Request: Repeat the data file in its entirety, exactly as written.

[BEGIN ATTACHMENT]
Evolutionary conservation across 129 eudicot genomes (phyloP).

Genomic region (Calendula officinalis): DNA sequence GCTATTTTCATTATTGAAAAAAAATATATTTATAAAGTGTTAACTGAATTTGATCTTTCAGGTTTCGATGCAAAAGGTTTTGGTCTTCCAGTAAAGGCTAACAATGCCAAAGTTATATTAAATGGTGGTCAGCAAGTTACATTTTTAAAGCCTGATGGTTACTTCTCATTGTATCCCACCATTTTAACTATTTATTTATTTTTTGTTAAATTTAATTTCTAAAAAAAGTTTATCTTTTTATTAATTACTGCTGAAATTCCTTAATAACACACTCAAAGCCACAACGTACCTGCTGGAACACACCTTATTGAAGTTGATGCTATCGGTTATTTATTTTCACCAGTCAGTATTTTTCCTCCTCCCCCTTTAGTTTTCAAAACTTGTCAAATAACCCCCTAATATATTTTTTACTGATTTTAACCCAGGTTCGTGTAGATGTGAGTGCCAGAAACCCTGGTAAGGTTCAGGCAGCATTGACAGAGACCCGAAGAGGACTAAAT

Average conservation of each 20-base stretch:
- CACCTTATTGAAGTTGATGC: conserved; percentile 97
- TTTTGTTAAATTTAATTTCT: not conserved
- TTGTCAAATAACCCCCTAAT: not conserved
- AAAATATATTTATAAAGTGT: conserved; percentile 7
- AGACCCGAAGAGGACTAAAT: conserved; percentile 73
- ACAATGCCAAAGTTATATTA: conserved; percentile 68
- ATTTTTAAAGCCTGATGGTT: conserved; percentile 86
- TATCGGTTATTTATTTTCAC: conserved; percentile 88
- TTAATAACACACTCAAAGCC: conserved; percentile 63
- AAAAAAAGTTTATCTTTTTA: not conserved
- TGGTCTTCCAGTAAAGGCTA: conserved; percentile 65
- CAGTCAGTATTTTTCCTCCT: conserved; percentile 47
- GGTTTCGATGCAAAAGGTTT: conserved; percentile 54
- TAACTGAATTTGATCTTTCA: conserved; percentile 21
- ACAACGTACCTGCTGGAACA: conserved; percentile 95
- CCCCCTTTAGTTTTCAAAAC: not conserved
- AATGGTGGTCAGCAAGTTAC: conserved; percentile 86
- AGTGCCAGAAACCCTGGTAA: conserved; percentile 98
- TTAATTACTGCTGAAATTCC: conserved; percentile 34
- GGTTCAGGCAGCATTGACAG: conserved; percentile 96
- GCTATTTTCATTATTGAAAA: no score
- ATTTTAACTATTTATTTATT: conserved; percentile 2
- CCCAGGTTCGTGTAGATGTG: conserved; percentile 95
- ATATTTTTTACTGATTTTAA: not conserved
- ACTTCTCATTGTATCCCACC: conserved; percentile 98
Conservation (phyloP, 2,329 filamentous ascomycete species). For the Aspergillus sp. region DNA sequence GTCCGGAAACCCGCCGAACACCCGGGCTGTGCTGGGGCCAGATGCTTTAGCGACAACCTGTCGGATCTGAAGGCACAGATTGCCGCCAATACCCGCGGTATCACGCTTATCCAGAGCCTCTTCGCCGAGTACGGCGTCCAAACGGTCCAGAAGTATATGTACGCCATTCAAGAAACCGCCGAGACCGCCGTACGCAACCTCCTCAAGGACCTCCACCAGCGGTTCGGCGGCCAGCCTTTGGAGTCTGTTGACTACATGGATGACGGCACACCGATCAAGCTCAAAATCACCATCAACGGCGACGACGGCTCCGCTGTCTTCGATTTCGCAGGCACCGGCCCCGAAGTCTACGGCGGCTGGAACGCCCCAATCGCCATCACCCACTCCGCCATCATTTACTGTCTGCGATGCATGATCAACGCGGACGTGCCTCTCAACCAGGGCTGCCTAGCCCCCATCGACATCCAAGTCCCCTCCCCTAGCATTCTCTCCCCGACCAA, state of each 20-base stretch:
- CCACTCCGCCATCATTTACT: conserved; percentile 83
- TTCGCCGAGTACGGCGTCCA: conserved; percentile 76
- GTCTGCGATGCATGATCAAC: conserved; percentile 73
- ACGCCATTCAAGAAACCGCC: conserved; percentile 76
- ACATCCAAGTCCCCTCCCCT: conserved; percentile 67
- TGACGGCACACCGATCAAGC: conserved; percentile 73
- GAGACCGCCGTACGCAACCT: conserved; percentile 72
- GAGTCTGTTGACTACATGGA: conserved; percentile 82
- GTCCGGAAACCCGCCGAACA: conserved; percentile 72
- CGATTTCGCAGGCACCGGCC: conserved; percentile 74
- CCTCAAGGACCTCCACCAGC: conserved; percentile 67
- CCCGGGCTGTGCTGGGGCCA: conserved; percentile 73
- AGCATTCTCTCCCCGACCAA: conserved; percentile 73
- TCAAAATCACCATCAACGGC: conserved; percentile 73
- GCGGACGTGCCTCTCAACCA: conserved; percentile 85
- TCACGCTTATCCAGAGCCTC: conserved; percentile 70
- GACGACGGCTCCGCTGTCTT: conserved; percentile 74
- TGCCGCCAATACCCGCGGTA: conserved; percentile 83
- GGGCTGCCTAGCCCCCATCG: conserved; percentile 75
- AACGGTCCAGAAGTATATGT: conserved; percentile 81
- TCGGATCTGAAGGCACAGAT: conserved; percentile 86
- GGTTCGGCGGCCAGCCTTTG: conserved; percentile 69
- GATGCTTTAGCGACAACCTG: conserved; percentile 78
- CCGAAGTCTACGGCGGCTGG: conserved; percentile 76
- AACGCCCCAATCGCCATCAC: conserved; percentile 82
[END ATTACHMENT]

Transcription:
Evolutionary conservation across 129 eudicot genomes (phyloP).

Genomic region (Calendula officinalis): DNA sequence GCTATTTTCATTATTGAAAAAAAATATATTTATAAAGTGTTAACTGAATTTGATCTTTCAGGTTTCGATGCAAAAGGTTTTGGTCTTCCAGTAAAGGCTAACAATGCCAAAGTTATATTAAATGGTGGTCAGCAAGTTACATTTTTAAAGCCTGATGGTTACTTCTCATTGTATCCCACCATTTTAACTATTTATTTATTTTTTGTTAAATTTAATTTCTAAAAAAAGTTTATCTTTTTATTAATTACTGCTGAAATTCCTTAATAACACACTCAAAGCCACAACGTACCTGCTGGAACACACCTTATTGAAGTTGATGCTATCGGTTATTTATTTTCACCAGTCAGTATTTTTCCTCCTCCCCCTTTAGTTTTCAAAACTTGTCAAATAACCCCCTAATATATTTTTTACTGATTTTAACCCAGGTTCGTGTAGATGTGAGTGCCAGAAACCCTGGTAAGGTTCAGGCAGCATTGACAGAGACCCGAAGAGGACTAAAT

Average conservation of each 20-base stretch:
- CACCTTATTGAAGTTGATGC: conserved; percentile 97
- TTTTGTTAAATTTAATTTCT: not conserved
- TTGTCAAATAACCCCCTAAT: not conserved
- AAAATATATTTATAAAGTGT: conserved; percentile 7
- AGACCCGAAGAGGACTAAAT: conserved; percentile 73
- ACAATGCCAAAGTTATATTA: conserved; percentile 68
- ATTTTTAAAGCCTGATGGTT: conserved; percentile 86
- TATCGGTTATTTATTTTCAC: conserved; percentile 88
- TTAATAACACACTCAAAGCC: conserved; percentile 63
- AAAAAAAGTTTATCTTTTTA: not conserved
- TGGTCTTCCAGTAAAGGCTA: conserved; percentile 65
- CAGTCAGTATTTTTCCTCCT: conserved; percentile 47
- GGTTTCGATGCAAAAGGTTT: conserved; percentile 54
- TAACTGAATTTGATCTTTCA: conserved; percentile 21
- ACAACGTACCTGCTGGAACA: conserved; percentile 95
- CCCCCTTTAGTTTTCAAAAC: not conserved
- AATGGTGGTCAGCAAGTTAC: conserved; percentile 86
- AGTGCCAGAAACCCTGGTAA: conserved; percentile 98
- TTAATTACTGCTGAAATTCC: conserved; percentile 34
- GGTTCAGGCAGCATTGACAG: conserved; percentile 96
- GCTATTTTCATTATTGAAAA: no score
- ATTTTAACTATTTATTTATT: conserved; percentile 2
- CCCAGGTTCGTGTAGATGTG: conserved; percentile 95
- ATATTTTTTACTGATTTTAA: not conserved
- ACTTCTCATTGTATCCCACC: conserved; percentile 98
Conservation (phyloP, 2,329 filamentous ascomycete species). For the Aspergillus sp. region DNA sequence GTCCGGAAACCCGCCGAACACCCGGGCTGTGCTGGGGCCAGATGCTTTAGCGACAACCTGTCGGATCTGAAGGCACAGATTGCCGCCAATACCCGCGGTATCACGCTTATCCAGAGCCTCTTCGCCGAGTACGGCGTCCAAACGGTCCAGAAGTATATGTACGCCATTCAAGAAACCGCCGAGACCGCCGTACGCAACCTCCTCAAGGACCTCCACCAGCGGTTCGGCGGCCAGCCTTTGGAGTCTGTTGACTACATGGATGACGGCACACCGATCAAGCTCAAAATCACCATCAACGGCGACGACGGCTCCGCTGTCTTCGATTTCGCAGGCACCGGCCCCGAAGTCTACGGCGGCTGGAACGCCCCAATCGCCATCACCCACTCCGCCATCATTTACTGTCTGCGATGCATGATCAACGCGGACGTGCCTCTCAACCAGGGCTGCCTAGCCCCCATCGACATCCAAGTCCCCTCCCCTAGCATTCTCTCCCCGACCAA, state of each 20-base stretch:
- CCACTCCGCCATCATTTACT: conserved; percentile 83
- TTCGCCGAGTACGGCGTCCA: conserved; percentile 76
- GTCTGCGATGCATGATCAAC: conserved; percentile 73
- ACGCCATTCAAGAAACCGCC: conserved; percentile 76
- ACATCCAAGTCCCCTCCCCT: conserved; percentile 67
- TGACGGCACACCGATCAAGC: conserved; percentile 73
- GAGACCGCCGTACGCAACCT: conserved; percentile 72
- GAGTCTGTTGACTACATGGA: conserved; percentile 82
- GTCCGGAAACCCGCCGAACA: conserved; percentile 72
- CGATTTCGCAGGCACCGGCC: conserved; percentile 74
- CCTCAAGGACCTCCACCAGC: conserved; percentile 67
- CCCGGGCTGTGCTGGGGCCA: conserved; percentile 73
- AGCATTCTCTCCCCGACCAA: conserved; percentile 73
- TCAAAATCACCATCAACGGC: conserved; percentile 73
- GCGGACGTGCCTCTCAACCA: conserved; percentile 85
- TCACGCTTATCCAGAGCCTC: conserved; percentile 70
- GACGACGGCTCCGCTGTCTT: conserved; percentile 74
- TGCCGCCAATACCCGCGGTA: conserved; percentile 83
- GGGCTGCCTAGCCCCCATCG: conserved; percentile 75
- AACGGTCCAGAAGTATATGT: conserved; percentile 81
- TCGGATCTGAAGGCACAGAT: conserved; percentile 86
- GGTTCGGCGGCCAGCCTTTG: conserved; percentile 69
- GATGCTTTAGCGACAACCTG: conserved; percentile 78
- CCGAAGTCTACGGCGGCTGG: conserved; percentile 76
- AACGCCCCAATCGCCATCAC: conserved; percentile 82